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Rick Wakeman

January 2010

It is billed as Rick Wakeman And Friends but that's a mistake. "I don't know why it says that," says Wakeman. "I did a show like that last year but this at Newark is just me and my piano." Next Friday, the Yes keyboard wizard will be driving up to Notts on his tod to spin a few yarns and play a select few songs from his vast back catalogue.
As well as his years with prog-rock pioneers Yes, Wakeman has played on records for Cat Stevens, Marc Bolan, Elton John, Black Sabbath and David Bowie. And for the past 37 years he's released solo albums.
These days his TV appearances tend to be free of music, as a guest on panel shows and Grumpy Old Men. He also presents a show every Saturday morning on Planet Rock radio.
"I've got about 40 or so anecdotes and even more songs I can pick from," he says of the Newark show.
"I know how it's going to start but after that it could go anywhere."
Does he let the audience choose the songs?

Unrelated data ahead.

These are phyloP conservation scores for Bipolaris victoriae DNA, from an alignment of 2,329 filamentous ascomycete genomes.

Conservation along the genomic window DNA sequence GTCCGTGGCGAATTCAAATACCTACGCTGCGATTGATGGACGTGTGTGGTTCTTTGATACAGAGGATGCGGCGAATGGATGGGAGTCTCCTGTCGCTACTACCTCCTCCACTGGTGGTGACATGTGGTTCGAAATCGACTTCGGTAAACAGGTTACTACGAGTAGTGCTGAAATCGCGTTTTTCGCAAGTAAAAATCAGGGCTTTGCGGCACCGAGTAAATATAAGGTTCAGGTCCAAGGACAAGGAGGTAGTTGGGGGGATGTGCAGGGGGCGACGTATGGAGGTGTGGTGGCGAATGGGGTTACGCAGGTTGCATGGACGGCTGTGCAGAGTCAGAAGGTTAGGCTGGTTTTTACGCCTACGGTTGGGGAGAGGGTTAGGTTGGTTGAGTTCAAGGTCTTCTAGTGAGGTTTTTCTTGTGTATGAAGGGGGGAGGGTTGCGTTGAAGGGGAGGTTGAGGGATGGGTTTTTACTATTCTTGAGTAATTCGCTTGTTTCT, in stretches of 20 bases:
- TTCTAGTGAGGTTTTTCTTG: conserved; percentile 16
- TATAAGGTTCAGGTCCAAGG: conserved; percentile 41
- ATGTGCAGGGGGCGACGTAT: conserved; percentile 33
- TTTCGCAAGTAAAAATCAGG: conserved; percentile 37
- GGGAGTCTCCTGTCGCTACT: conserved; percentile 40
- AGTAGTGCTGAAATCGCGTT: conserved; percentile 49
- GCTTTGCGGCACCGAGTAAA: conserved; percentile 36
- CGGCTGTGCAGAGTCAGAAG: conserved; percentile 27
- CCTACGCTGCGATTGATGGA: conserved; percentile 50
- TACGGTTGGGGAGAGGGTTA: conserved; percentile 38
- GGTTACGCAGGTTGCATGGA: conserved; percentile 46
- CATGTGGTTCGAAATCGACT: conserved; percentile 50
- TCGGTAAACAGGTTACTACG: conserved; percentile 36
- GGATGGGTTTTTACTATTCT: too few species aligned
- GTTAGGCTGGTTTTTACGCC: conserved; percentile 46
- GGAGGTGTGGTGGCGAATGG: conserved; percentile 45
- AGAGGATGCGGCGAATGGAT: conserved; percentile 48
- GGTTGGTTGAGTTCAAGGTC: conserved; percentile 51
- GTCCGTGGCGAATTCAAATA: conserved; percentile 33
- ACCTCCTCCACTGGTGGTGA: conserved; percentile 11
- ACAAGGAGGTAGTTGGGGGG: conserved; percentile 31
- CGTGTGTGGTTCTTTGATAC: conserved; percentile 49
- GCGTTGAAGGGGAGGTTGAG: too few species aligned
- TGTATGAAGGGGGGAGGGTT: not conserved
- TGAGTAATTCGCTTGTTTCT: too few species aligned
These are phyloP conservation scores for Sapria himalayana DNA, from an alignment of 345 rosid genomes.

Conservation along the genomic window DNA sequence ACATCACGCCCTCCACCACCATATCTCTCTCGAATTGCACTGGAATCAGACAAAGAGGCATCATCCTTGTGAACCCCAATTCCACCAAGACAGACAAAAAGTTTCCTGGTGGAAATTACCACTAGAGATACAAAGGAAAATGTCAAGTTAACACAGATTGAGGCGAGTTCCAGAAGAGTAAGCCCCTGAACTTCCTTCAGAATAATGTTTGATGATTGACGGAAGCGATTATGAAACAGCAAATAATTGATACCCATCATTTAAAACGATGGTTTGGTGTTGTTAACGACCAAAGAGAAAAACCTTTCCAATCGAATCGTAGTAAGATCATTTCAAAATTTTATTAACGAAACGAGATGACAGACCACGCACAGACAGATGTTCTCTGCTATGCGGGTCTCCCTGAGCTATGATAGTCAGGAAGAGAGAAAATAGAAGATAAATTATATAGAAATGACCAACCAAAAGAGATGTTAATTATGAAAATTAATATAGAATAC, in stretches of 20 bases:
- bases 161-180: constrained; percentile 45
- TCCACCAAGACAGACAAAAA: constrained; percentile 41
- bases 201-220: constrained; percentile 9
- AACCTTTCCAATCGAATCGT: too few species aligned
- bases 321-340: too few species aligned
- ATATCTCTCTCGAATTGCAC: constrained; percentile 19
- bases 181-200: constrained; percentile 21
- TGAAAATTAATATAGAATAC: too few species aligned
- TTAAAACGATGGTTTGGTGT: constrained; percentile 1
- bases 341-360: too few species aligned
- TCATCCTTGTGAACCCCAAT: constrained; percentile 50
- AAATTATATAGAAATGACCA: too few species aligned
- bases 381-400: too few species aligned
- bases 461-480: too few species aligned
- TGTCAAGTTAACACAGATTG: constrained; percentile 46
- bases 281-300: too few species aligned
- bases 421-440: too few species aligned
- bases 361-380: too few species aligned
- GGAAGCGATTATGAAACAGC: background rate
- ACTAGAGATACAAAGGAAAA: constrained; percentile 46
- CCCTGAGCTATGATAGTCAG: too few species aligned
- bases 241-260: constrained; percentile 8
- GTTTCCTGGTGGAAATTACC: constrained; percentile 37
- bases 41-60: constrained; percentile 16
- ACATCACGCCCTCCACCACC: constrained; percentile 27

"No, I'm not asking people to shout out requests. I did that once and lived to regret it. People wrote down what they wanted to hear and my tour manager at the time came up to me with this list of about 400 songs."
The show, rather unusually, isn't part of a tour.
"I did one last week and there's another one in March but I won't tour this show. That would be too regimented. By doing it occasionally it keeps it fresh."
The 60-year-old adds: "The show made itself really. I was getting people coming along for the music, obviously, but after I did Countdown, Live At Jongleurs and Grumpy Old Men I was getting younger people coming along."
Has he ever considered binning the music and just doing stand-up?
"I have done pure stand-up before but I've kept it to 45 minutes. After that it's a case of how long you can laugh. Some of my friends are comedians and good ones but you get laughed out after 45 minutes. With the songs I can go for two solid hours."
You should tell Ken Dodd. There are musical interludes but in a five-hour show...
"Ken used to be worse than that," says Wakeman, a father-of-six.
"I've known him a long time and he's brilliant but there was a time when he'd insist on being the last person to leave the theatre.
"He'd be there at five or six in the morning. Two people have died in the front row and he's still going."

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